In education, the current rush to put laptops into schools does not take into account that fact that the content creators (teachers) now hold the IP. This is the ‘upgrade’ in quality teaching and learning. They are not creating ‘for their employer’ who largely offer nothing in the way of time, equipment or training. So the content that students will learn from is increasingly ‘digital’ and licensed by the teacher, not the system. Not all students have school-based access to these teachers and resources.
How can parents connect their children with web-enhanced learning?
Mirco-payments in Web3.0 could be a sustainable way for teachers who are intrinsically motivated to use technology well – learning about IWBs, Mobiles, Virtual Worlds, Blogs, Wiki’s etc., to become micro-businesses and gives the author/creator more reason to do it. Parents could begin to select and ‘buy’ teacher developed information (which comes will massive issues about quality, copyright, ethics!).
What parents and children access right now?
Right now, most (but not all) of the stuff in Web2.0 Education is FREE. Teachers generate millions of electronic resources a year well outside of their ‘job’, for the immediate benefit of students. Most of them share it freely.
Will Web3.0 change the way children access learning?
Definitely. Much of what is ‘PC’ based will gravitate to ‘mobile’ based and lend itself to micro-payments. It is entirely possible that small micro payments to educators will appear alongside commercial models. Companies like Linden and Apple have successfully established a viable micro-payment economy, which is firmly anchored by almost nil cost of technologies building blocks. You can have a great teaching resource for $0.99 or you can spend four nights making your own.
What will make Web3.0 different to what we have now?
Web3.0 is about ideas and solutions, exploring technologies that take a further step away from traditional media ideas and revenue models. How to make micro-payments a viable global economic market-place. As early adopters succeed, they will be followed by others. In 2008, 10 million downloads in 60 days from Apple’s iPhone and iPod Touch store. That is a very attractive market.
Microsoft says “Over the next five years .. IPTV will become the norm on a TV that is really, a PC, ending the need to watch TV in real-time. Consumers will read books, newspapers and magazines on electronic devices that have Wi-Fi access. The 3D internet will become a reality, allowing consumers to virtually experience a holiday resort before they book it, on their PC or mobile phone. And smartphones will become mainstream, affordable choices. People will increasingly use mobiles as a natural port of call for web browsing, social networking, photo sharing, music, videos and other dimensions of their digital lives.?”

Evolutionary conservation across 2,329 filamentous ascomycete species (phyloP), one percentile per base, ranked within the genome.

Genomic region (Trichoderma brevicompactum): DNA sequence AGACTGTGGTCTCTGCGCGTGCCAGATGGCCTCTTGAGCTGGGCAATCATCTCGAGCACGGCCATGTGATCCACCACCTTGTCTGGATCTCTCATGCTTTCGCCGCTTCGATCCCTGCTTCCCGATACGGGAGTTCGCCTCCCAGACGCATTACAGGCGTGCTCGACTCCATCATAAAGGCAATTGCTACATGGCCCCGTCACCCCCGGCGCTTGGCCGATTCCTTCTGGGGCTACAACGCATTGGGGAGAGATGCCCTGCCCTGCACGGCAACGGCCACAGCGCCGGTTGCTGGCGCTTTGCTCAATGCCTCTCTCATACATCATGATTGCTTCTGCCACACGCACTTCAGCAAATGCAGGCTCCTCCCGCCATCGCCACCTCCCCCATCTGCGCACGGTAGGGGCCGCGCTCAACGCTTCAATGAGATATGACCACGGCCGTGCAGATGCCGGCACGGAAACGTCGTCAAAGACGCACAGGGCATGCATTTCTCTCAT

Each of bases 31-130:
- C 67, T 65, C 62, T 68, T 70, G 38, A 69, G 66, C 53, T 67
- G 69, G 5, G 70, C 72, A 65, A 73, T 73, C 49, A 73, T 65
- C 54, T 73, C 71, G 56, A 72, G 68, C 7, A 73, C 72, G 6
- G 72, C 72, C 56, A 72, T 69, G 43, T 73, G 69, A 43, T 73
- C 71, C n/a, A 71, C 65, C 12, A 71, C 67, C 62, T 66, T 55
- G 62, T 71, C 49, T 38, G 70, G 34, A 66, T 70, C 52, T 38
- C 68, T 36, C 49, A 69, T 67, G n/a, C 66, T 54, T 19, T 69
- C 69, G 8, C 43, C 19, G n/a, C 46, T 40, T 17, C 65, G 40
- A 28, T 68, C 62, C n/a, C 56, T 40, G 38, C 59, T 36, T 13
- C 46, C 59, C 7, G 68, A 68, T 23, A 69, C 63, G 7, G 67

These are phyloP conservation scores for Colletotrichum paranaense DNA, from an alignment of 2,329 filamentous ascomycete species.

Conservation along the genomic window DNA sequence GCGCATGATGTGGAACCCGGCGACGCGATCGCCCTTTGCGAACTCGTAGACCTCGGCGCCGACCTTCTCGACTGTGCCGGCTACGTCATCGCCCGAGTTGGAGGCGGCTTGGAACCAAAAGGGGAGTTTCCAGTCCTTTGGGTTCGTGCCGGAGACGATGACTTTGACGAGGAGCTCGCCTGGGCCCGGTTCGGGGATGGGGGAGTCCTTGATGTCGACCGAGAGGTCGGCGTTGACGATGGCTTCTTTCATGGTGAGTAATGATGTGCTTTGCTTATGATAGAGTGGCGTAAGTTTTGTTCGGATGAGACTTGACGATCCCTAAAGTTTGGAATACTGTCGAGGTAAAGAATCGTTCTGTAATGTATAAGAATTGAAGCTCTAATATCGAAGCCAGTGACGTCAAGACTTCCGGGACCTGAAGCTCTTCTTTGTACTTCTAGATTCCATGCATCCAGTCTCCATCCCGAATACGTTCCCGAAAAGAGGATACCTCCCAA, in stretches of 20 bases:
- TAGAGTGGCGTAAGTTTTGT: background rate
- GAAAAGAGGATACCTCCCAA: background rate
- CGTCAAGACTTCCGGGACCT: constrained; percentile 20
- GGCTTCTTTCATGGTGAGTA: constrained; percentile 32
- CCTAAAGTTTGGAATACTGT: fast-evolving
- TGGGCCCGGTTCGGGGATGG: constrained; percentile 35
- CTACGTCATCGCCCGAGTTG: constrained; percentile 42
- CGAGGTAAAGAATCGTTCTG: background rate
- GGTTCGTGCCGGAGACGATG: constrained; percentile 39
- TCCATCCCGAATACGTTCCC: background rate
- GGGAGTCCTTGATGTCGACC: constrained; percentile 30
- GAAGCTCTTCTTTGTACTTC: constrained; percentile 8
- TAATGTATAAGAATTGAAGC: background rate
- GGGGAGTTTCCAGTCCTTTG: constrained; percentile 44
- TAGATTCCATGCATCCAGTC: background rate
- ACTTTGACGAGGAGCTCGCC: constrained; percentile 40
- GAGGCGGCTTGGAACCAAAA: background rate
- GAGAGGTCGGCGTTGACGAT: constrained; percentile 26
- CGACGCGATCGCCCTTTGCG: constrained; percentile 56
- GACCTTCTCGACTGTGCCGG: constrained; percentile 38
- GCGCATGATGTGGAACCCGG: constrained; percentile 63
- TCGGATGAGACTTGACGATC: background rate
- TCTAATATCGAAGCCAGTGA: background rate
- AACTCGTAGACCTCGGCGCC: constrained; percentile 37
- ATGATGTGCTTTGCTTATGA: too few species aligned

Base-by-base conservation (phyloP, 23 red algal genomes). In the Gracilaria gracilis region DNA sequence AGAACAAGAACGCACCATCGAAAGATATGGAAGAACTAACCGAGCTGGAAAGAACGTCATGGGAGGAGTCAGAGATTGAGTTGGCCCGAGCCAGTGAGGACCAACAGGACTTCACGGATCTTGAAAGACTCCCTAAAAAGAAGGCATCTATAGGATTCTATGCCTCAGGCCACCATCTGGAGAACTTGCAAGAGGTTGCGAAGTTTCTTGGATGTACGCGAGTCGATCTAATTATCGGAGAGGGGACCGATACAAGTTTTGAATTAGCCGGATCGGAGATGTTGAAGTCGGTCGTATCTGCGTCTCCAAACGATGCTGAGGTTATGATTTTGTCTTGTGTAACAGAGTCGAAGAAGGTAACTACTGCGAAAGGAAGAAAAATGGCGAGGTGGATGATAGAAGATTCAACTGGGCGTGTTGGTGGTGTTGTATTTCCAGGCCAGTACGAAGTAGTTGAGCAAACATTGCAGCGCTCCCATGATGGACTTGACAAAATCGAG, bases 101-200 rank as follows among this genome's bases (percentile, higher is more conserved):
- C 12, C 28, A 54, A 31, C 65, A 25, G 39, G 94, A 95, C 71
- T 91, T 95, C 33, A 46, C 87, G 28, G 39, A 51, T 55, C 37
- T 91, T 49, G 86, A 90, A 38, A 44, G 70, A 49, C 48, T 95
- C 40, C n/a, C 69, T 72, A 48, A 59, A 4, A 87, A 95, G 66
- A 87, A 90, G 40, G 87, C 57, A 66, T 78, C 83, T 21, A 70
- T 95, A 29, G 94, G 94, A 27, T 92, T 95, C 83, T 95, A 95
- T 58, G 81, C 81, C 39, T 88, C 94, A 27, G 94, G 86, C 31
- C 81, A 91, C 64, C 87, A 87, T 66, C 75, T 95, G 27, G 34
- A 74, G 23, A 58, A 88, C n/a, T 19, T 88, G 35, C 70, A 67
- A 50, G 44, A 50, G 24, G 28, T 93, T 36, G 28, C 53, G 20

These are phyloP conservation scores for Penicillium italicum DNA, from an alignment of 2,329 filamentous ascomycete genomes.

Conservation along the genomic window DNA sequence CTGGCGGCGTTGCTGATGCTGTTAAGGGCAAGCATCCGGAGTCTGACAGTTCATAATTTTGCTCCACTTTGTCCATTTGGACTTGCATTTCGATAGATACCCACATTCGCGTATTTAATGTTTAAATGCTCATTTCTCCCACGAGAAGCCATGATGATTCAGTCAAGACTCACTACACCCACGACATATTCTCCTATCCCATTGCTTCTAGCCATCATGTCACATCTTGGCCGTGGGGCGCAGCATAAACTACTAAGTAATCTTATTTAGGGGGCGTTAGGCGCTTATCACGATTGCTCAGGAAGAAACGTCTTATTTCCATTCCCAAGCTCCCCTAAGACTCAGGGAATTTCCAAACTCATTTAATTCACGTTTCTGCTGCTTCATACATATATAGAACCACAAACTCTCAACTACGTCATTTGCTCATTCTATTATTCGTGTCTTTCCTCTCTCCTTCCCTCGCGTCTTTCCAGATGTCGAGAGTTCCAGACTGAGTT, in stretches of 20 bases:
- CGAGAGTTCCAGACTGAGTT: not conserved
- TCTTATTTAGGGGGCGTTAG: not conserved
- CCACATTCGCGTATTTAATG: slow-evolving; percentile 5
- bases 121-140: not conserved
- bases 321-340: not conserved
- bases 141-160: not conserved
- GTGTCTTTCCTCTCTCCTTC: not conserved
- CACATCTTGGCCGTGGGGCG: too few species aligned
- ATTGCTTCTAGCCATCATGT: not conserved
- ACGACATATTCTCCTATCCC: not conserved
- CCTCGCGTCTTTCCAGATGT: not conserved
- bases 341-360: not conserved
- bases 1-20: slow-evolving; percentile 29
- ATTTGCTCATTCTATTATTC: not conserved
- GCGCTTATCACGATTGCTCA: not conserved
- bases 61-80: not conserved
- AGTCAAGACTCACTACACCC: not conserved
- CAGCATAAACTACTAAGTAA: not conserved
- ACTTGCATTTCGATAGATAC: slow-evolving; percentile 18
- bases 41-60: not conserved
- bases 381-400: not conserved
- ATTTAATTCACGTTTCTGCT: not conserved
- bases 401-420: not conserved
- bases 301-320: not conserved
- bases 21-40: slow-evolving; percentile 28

On the other side of this is the degree to which authors and owners of work entertain hundreds of millions of people, yet receive virtually (sic) nothing in revenue, and no one is too worried about it – as long as they can have it when they want it. It is important for students to not only respect the work of others, but to recognise that their work has a value.
Why is this important for our children?
The key point in research such as this and the Horizon report is the phrase ‘next five years’. In the next five years my kids will start High School … and I really can’t see that education is going to get past it’s old beliefs and ideology in anywhere near that time, which I find incredibly depressing. By the time they leave school, the world will be on Web X.0 and they will have had no preparation for it – as many of their teachers will have had little opportunity to learn about renewing curriculum to re-align learning with an entirely new landscape – with new models for business, hiring, development, services, marketing and so on – and this is where many of our children will be working, in jobs such as ‘demand-signal management’.
What are schools doing about it?
Will Richardson commented to me much of current global education investment is ‘old wine in new bottles’, especially in the controversial area using ‘laptops’, which leads me to really wonder how educational leaders are going to prepare my kids for a world of rapid, seismic change … when investing in people and curriculum renewal is MORE important that laptops – and that remains politically un-attractive. School are either under-estimating the size of paradigm shift, ignoring it (maybe it will go away) or investing in the wrong areas for the wrong reasons. Investment is required in people and renewal of learning strategies and frameworks to use the ‘free’ stuff that is already there. Helping school leaders establish workable solutions will lead to effective use of infrastructure and equipment. Yet laptops a already languishing in boxes as schools have no ability to deploy them effectively.
I wonder what you think will happen in your school in the next five years? What is the imperative or event that will allow change?